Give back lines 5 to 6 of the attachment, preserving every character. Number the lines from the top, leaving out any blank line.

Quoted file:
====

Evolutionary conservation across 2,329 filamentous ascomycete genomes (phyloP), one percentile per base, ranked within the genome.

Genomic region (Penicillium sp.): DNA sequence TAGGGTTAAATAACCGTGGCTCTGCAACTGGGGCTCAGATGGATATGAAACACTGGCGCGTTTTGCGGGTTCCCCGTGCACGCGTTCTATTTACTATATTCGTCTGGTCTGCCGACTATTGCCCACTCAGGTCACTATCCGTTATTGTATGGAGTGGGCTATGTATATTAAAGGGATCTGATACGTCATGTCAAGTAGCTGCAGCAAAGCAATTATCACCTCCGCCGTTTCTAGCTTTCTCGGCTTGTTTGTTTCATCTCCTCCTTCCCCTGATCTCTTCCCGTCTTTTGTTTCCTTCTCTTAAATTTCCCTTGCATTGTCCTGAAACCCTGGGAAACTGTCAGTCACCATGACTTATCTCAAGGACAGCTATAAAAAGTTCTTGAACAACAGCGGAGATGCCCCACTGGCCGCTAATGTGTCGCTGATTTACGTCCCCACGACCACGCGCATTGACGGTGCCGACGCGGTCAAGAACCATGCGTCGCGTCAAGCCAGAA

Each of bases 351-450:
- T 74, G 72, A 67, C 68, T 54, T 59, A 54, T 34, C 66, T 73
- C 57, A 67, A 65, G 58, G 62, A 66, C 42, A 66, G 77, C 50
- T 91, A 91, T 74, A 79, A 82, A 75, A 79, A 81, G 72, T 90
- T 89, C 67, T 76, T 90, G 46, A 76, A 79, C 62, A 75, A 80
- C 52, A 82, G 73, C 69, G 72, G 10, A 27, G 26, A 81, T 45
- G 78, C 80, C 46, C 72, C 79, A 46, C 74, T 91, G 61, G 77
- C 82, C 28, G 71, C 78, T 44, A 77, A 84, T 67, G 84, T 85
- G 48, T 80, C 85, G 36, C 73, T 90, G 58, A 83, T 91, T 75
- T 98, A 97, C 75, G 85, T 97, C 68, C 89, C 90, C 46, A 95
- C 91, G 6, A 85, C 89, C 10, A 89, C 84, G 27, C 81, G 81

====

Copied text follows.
- C 57, A 67, A 65, G 58, G 62, A 66, C 42, A 66, G 77, C 50
- T 91, A 91, T 74, A 79, A 82, A 75, A 79, A 81, G 72, T 90